Sinn Féin Health Spokesperson, Upper Bann MLA John O'Dowd has said that pressure to introduce a workplace smoking ban is now impossible to ignore and called on NIO direct rule Minster Angela Smith to enter into discussion with local politicians, practitioners from the Health field and representatives of the business and hospitality trade to begin to work out the details for how such a smoking ban can be put in place.

Mr O'Dowd said:

"The pressure to introduce a workplace smoking ban is now impossible to ignore.

"The GAA has shown positive leadership in embracing the need to introduce a smoking ban and the BMA have spelt out clearly that that it wants to see a smoking ban introduced.

"The British government needs to come clean on its attitude towards the smoking ban. NIO direct rule Health Minister Angela Smith has the ability to publish a consultation document on this now. She should do so without delay.

"I would also urge Angela Smith to enter into discussion with local politicians, practitioners from the Health field and representatives of the business and hospitality trade to begin to work out the details for how such a smoking ban can be put in place and about the terms of reference to this urgently required legislation." ENDS


Dublin Sinn Féin Councillor Daithí Doolan has questioned how second-hand house prices in Dublin have been allowed to rise by 8% in the first six months of this year, and has demanded that the Government "get up of its backside and start dealing with the housing crisis" in the capital city.

Mr Doolan said:

"Two reports are out today which will provide startling reading for anyone trying to purchase a home in Dublin at the moment. One, from Douglas Newman Good reveals that second-hand house prices rose by 8% in the first six months of this year. The other, from the Central Bank, shows us to be €80 billion in debt from mortgage lending.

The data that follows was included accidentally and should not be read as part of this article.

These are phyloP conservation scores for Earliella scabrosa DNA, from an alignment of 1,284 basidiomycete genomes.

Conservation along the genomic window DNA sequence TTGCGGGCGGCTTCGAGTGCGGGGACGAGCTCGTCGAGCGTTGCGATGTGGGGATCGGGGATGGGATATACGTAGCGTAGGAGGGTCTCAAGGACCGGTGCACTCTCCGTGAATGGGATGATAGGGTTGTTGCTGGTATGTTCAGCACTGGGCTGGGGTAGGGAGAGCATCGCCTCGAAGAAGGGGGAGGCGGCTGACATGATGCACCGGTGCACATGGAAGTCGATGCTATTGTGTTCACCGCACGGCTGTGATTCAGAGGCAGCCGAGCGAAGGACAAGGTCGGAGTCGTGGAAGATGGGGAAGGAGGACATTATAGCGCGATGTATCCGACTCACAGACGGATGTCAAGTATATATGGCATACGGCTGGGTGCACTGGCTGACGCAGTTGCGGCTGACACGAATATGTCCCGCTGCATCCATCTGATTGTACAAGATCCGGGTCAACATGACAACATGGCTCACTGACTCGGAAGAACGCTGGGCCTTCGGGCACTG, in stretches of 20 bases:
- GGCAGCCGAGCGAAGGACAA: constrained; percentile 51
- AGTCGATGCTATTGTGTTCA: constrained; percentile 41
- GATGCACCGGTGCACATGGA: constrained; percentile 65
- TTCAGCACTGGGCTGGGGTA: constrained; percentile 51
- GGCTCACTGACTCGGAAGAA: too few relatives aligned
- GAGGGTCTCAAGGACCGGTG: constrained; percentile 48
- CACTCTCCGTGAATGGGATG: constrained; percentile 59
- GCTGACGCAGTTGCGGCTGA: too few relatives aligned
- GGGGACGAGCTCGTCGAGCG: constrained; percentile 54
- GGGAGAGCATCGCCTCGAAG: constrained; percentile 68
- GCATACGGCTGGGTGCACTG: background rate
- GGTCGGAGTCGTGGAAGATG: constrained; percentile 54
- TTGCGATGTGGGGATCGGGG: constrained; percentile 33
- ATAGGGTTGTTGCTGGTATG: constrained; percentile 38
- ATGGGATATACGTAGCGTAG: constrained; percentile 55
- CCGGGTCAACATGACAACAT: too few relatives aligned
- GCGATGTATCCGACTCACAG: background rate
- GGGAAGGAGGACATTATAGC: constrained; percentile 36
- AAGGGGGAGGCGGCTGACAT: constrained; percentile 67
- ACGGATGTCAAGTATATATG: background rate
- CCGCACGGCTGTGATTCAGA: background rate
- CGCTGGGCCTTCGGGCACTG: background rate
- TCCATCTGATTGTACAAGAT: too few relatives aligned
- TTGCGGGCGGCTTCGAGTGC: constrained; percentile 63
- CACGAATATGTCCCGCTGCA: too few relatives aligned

"This crisis has been growing for years, and the government has completely and utterly failed to deal with it. Since July 2003, mortgage borrowing has risen by €1 billion a month. The average price of a second-hand home in Dublin is now €367,000. Who can afford that? How has this been allowed to happen?

"This government needs to get of its backside and starts dealing with the housing crisis in the capital city. For a start the first-time buyers' grant should be re-introduced. Then the government should tackle land speculators and rip-off property developers -- it shouldn't have to look to far too find them. Local authorities must receive increased and sustained funding to provide housing with a target of supplying suitable accommodation within two years for 70 per cent of applicants on the waiting lists. Compulsory Purchase Orders should be used, with the City Council receiving a cheque to avail of them. And it must also enshrine the right to housing in the Constitution.

"The Government is wringing its hands trying to figure out why it got battered in the recent elections. Well, this is just one of the reasons. For our part, Sinn Féin will continue to promote realistic and achievable solutions to the crisis."ENDS


Sinn Féin Chairperson, Mitchel Mc Laughlin MLA has said reports that the British government is to amend the requirement for annual electoral registration reflect necessary changes but are still not good enough.